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Dear friends,

I've been worrying the question when actresses as a group first found a modicum of respectability, were not automatically seen as sluts, whores, unscrupulous vagrants. I've discovered the turn began in the middle of the 19th century with with the publication of memoirs, a culmination of women of the stage leading lives strongly independent, and based on hard-work and skills.  Memoirs, books on acting, serious acting itself, and finally portraiture too helped. Photos which left the viewer haunted with luminosity matter.


Marlene Dietrich, photographed in 1947 by A. L. White

Still a lot remained ambiguous.  I just read yesterday an essay by Martin Postle, ""Painted women:" Reynolds and the Cult of the Courtesan," in Notorious Muse: The Actress in British Art and Culture, 1776-1812 ed Robyn Asleson where Postle demonstrated and expatiated on how Reynolds himself frequented brothels and paid the women there to be his models, some for sexy transgressive stuff (breast feeding a cupid for example). Reynolds painted Kitty Fisher, a prostitute, several times, once with quietly coded gestures imitating a woman's vagina. In short the painter wanted to sell and he knew what sold - and also what he liked. I'd say it was a sign of these women's growing respectability, but this was a bumpy journey with much retrograde going on -- until today Fran. You can find seemingly respectable actresses' images on line showing them in very sexy postures. Only a few totally refuse and  Emma Thompson (until she grew older) is not one of these. She was naked a lot in Carrington. OTOH, as to beauty and value, one of Reynold's finest paintings is of Nelly O'Brien (also a prostitute).  Reynolds also humanized and dignified prostitutes. Laura Engel shows how one set of pictures (Sarah Siddons) solidified her reputation and another (of Mary Robinson) seemed to have no or a bad effect on hers. Engel argues that not just memoirs, and pictures, but the roles the actresses took on were important, especially when she played a queen.

All this to introduce a series of YouTubes featuring Helen Mirren. Here are two videos of her interviewed by (the fool) Michael Parkington. As all will instantly remember Mirren has now played queens a number of times, from Morgana in Excalibur (1981) to Elizabeth I in a long two part movie where Leicester and then Essex fall enthralled to her; to Elizabeth II as The Queen whose life is troubled by her daughter-in-law, Diana Spencer.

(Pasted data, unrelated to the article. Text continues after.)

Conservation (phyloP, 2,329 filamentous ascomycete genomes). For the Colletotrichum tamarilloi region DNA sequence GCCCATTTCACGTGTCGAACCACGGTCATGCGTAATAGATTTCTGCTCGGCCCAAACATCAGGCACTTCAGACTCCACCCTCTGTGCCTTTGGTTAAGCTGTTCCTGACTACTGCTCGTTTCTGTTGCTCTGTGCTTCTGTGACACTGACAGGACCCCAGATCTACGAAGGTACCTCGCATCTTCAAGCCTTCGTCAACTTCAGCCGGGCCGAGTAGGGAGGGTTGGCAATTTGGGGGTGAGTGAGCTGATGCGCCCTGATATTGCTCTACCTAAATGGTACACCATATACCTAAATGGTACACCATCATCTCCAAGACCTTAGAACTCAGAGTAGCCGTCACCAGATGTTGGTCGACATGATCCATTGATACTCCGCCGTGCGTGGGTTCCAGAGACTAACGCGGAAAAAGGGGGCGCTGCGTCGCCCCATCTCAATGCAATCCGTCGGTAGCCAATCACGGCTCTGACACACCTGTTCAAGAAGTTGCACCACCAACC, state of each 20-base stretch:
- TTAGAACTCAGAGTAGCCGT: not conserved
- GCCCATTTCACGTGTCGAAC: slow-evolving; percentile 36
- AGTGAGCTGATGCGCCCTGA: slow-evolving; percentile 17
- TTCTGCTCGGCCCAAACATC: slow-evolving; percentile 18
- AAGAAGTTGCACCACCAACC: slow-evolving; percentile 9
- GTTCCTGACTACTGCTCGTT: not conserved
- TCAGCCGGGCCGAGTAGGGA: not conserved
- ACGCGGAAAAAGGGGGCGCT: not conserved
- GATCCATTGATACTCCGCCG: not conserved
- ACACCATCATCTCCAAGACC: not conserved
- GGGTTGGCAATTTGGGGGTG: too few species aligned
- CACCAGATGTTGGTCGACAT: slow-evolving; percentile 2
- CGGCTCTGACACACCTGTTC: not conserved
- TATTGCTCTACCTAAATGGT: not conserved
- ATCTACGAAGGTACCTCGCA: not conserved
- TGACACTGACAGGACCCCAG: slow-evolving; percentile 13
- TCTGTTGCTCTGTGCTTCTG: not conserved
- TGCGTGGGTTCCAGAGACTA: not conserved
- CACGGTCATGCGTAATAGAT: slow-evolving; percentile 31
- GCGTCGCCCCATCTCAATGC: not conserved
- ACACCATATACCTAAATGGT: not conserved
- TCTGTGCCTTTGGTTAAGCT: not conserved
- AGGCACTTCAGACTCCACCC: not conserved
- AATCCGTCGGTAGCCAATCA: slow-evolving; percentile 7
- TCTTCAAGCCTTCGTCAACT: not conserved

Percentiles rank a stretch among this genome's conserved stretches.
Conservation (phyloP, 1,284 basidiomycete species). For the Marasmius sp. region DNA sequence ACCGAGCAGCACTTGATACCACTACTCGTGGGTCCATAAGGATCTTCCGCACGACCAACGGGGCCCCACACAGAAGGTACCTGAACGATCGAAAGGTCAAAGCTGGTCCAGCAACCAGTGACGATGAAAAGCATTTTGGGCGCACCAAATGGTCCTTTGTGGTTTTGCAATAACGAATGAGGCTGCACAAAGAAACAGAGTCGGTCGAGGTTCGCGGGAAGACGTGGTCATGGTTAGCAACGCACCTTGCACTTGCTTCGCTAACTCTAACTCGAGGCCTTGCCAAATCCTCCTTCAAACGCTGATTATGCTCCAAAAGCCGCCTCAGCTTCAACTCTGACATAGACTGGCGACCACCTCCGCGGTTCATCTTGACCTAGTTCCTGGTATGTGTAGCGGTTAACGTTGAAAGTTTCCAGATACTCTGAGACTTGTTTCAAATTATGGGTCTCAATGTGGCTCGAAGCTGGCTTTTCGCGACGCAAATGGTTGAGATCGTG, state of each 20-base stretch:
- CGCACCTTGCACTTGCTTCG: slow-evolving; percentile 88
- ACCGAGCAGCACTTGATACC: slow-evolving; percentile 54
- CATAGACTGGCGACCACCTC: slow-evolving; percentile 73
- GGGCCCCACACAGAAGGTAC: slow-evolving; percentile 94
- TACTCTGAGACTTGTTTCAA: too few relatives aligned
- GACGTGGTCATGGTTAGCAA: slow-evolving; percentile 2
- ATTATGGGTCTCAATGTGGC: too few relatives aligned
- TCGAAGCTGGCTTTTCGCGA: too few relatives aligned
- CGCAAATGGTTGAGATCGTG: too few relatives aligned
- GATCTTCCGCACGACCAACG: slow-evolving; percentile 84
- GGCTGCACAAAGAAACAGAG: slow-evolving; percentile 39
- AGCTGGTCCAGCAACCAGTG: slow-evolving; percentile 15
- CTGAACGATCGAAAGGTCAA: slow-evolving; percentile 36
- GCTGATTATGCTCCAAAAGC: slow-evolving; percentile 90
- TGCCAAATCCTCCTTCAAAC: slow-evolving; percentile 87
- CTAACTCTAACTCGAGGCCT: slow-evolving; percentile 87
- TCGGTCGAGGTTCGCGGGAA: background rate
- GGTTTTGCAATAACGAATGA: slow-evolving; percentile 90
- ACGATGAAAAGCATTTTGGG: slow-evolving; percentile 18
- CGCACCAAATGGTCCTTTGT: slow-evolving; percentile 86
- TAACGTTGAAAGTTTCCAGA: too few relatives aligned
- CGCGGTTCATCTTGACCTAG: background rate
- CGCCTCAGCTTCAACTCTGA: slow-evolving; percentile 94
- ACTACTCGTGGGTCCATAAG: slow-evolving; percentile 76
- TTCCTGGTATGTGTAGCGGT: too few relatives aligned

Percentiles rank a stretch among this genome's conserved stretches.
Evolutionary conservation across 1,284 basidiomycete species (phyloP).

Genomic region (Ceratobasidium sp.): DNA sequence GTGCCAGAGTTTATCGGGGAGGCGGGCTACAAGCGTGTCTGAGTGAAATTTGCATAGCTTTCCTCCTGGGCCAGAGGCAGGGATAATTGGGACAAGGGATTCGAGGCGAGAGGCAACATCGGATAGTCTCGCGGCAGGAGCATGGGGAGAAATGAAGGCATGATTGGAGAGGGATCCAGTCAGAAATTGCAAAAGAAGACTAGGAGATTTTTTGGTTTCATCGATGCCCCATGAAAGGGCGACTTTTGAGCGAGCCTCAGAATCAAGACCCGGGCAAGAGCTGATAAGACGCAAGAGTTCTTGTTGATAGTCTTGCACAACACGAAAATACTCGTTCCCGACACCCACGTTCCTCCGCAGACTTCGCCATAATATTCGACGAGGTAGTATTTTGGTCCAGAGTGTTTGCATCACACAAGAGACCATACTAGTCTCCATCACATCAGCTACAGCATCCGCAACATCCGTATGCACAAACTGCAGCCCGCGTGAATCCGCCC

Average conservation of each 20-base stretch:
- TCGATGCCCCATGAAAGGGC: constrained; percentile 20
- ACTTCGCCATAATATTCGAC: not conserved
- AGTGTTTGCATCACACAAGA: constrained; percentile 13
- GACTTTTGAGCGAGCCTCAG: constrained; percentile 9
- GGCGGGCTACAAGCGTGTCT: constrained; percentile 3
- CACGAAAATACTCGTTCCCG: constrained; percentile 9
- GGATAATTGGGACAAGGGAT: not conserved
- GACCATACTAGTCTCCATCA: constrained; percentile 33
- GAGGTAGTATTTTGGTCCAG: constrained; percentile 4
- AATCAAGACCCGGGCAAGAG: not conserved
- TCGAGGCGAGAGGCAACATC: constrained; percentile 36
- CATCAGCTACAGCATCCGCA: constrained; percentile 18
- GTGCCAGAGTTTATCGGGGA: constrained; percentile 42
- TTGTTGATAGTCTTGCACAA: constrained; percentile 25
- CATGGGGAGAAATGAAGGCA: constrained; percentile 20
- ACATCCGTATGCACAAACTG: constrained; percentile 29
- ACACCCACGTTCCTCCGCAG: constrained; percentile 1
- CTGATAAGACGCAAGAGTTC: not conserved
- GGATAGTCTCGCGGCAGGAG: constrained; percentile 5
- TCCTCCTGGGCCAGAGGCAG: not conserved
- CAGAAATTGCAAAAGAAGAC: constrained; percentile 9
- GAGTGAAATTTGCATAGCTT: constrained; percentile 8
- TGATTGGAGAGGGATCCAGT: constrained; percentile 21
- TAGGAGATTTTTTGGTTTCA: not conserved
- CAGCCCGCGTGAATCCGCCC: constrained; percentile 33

In these two videos, she is first insulted by Michael Parkington as "sluttishly erotic"  and then more than 25 years later he interviews her again, and we see them revert to the topic, more or less remember what happened and hold fast to their original stances.  We see he has not changed his point of view one jot, only grown more respectful of Mirren because of her long career on the stage as a serious actress, and now new re-incarnations on TV as Jane Tennison (Prime Suspect) as well as impersonating Elizabeth II.

I had a blog (now lost to a virus) where I linked into a joking kind of interview with Maggie Smith where Smith said (very droll but also had a sting) she never got to play queens. Helen got queens, Judi got queens, even what's-her-name Cate (oh you know who I mean) plays queens. But I get only duchesses. And then she made some remark about not having "the walk." Perhaps in her mind this had more stretch and application than I thought. She does often play duchesses.


But she has done one queen:  Maggie Smith here is Lady Macbeth -- and directly in the tradition and way of Sarah Siddons.

Bette Davis did a remarkable Queen Elizabeth in Elizabeth and Essex and I think she was a sort of queen displaced in All About Eve. An aggressive, biting utterly different type.

I love Ellen Terry crowning herself  Lady Macbeth, yet another way.


John Singer Sergeant's painting

Curious how all these were facilitated by men though:  White, Reynolds, Parkington, Des McAnuff, Sergeant

Sylvia

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